Israel has insisted that Syria was behind Friday's suicide bomb in Tel Aviv that killed five people.
The attack has put the truce under strain
Israeli intelligence chiefs met foreign ambassadors in Jerusalem on Monday to present their case alleging Syria's involvement in the attack.
The Israeli military, meanwhile, said it had foiled another plot by Islamic Jihad when it seized a car rigged with explosives in the West Bank.
Syria has denied any involvement in the nightclub bombing.
"We see Syria as responsible by allowing those extremists to have their headquarters there, their training camps there and to give them all the assistance that they're asking," Foreign Minister Silvan Shalom said.
In the investigation following Friday's attack, Israeli military officials said they found a car packed with explosives in Arrabeh, northern West Bank on Monday.
"The car was ready for use in an attack and it was apparently prepared by the group which carried out the suicide bomb in Tel Aviv," said a military spokesman.
Islamic Jihad militants in Damascus said they staged the Tel Aviv attack, but Syria denies any involvement.
Syria said it was facing unprecedented international pressure following the attack, and feared that it was among the US' next military targets.
Israel's foreign ministry said Mr Shalom had summoned ambassadors from the European Union and member states of the UN Security Council to Monday's meeting.
The move comes after Israeli security officials said on Saturday that the government would launch a diplomatic effort in the hope of persuading the UN to condemn Syria for the bombing.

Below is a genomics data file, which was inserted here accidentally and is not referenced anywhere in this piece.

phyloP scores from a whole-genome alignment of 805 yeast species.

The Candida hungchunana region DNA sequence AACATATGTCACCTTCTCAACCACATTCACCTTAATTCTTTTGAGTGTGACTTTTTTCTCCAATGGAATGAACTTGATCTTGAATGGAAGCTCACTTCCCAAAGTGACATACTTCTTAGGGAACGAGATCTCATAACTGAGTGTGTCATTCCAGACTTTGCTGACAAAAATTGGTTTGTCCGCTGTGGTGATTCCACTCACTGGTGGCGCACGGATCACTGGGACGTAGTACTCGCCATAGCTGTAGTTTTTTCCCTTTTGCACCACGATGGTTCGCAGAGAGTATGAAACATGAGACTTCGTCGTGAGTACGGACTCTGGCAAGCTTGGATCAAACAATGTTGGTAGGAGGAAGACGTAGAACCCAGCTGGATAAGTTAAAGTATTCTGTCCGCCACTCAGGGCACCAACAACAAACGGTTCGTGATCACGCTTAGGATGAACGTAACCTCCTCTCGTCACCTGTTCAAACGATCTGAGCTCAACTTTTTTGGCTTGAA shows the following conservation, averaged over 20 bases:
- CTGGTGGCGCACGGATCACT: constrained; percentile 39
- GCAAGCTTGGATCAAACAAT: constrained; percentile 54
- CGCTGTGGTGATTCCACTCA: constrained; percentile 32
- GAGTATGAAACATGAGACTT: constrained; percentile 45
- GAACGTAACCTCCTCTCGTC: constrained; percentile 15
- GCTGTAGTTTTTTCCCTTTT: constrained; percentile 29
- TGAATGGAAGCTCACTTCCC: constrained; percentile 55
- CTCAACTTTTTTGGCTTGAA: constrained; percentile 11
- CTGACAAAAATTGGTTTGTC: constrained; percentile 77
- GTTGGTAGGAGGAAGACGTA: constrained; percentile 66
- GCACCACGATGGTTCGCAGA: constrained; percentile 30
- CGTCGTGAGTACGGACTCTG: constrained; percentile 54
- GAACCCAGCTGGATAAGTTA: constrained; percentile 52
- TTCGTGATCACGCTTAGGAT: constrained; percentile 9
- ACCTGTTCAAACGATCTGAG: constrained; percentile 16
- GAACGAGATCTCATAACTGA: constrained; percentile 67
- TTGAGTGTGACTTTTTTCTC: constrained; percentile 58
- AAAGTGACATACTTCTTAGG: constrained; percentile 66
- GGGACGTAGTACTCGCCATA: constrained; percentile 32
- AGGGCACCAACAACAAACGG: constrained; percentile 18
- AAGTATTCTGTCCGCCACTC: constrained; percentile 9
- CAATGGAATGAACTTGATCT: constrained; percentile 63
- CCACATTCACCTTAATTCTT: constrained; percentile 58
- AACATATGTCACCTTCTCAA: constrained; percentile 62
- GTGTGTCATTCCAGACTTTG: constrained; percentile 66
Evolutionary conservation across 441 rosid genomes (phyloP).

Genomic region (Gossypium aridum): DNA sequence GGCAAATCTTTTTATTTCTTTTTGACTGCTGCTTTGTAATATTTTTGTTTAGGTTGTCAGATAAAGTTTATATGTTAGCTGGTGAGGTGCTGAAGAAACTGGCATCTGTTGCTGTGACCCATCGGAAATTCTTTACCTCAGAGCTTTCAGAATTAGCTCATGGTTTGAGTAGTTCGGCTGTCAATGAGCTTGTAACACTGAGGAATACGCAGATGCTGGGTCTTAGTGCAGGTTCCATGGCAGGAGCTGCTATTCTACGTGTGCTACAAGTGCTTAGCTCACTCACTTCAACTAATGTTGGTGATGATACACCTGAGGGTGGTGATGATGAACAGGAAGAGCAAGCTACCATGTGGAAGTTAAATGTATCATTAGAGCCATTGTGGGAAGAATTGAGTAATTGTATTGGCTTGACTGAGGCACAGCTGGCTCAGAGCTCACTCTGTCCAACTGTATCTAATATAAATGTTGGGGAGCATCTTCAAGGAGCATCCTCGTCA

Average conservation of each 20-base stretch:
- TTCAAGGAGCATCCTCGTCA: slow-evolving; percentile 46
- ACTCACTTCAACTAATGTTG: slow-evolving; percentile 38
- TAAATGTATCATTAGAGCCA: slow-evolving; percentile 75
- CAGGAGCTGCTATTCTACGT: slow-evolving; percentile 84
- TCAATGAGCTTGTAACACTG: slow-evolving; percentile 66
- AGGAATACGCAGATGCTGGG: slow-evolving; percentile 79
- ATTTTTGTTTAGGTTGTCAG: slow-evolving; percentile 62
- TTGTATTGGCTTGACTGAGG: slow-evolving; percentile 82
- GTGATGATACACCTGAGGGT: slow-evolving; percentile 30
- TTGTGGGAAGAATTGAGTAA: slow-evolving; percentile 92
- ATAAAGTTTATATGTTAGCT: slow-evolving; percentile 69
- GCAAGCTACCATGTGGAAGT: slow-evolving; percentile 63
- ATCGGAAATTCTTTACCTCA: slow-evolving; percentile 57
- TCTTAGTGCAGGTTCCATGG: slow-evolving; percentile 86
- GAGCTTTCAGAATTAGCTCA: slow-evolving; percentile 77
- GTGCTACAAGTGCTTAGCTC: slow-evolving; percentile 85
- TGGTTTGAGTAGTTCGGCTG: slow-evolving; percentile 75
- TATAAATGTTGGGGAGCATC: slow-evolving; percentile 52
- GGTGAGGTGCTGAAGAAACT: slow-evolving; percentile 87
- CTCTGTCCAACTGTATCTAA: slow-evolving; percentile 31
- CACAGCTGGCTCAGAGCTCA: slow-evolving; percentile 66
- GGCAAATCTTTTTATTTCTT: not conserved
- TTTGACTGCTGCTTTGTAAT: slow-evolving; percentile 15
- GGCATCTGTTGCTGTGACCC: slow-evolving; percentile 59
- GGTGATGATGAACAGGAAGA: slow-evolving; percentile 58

However, the Israeli foreign ministry said it would not make its evidence public.
Syrian Foreign Minister's Farouk al-Shara repeated strong denials that Syria was involved.
He described Israel's accusation as "baseless" and added that he could not rule out "Israeli fingers" being involved in the blast.
Blow to truce
Mr Sharon told his cabinet on Sunday that peace efforts would be halted unless the Palestinian Authority acted against Islamic Jihad, who he said had carried out the bombing on the orders of its leaders in Syria.
If no action was taken, "Israel will have to step up its military activities that are aimed at protecting the lives of Israeli citizens", Mr Sharon said.
Funerals for the four victims were held on Sunday
"There will not be any diplomatic progress, I repeat, no diplomatic progress, until the Palestinians take vigorous action to wipe out the terror groups and their infrastructure in the Palestinian Authority's territory," Mr Sharon told the Israeli cabinet.
The Tel Aviv blast was the first major blow to a truce agreed by Mr Sharon and Mr Abbas at their Egypt summit earlier this month.
Seven people have been detained by Israeli and Palestinian forces over the bombing, which injured about 50 people in addition to those killed.
Palestinian leader Mahmoud Abbas has vowed to punish those responsible.
Israel has already announced it is freezing plans to hand over control of five West Bank towns to Palestinian security forces, which had been promised after the 8 February summit in Egypt.
Senior international officials including US Secretary of State Condoleezza Rice are preparing for a conference in London on Tuesday on the future of Palestinian reforms and the Middle East peace process.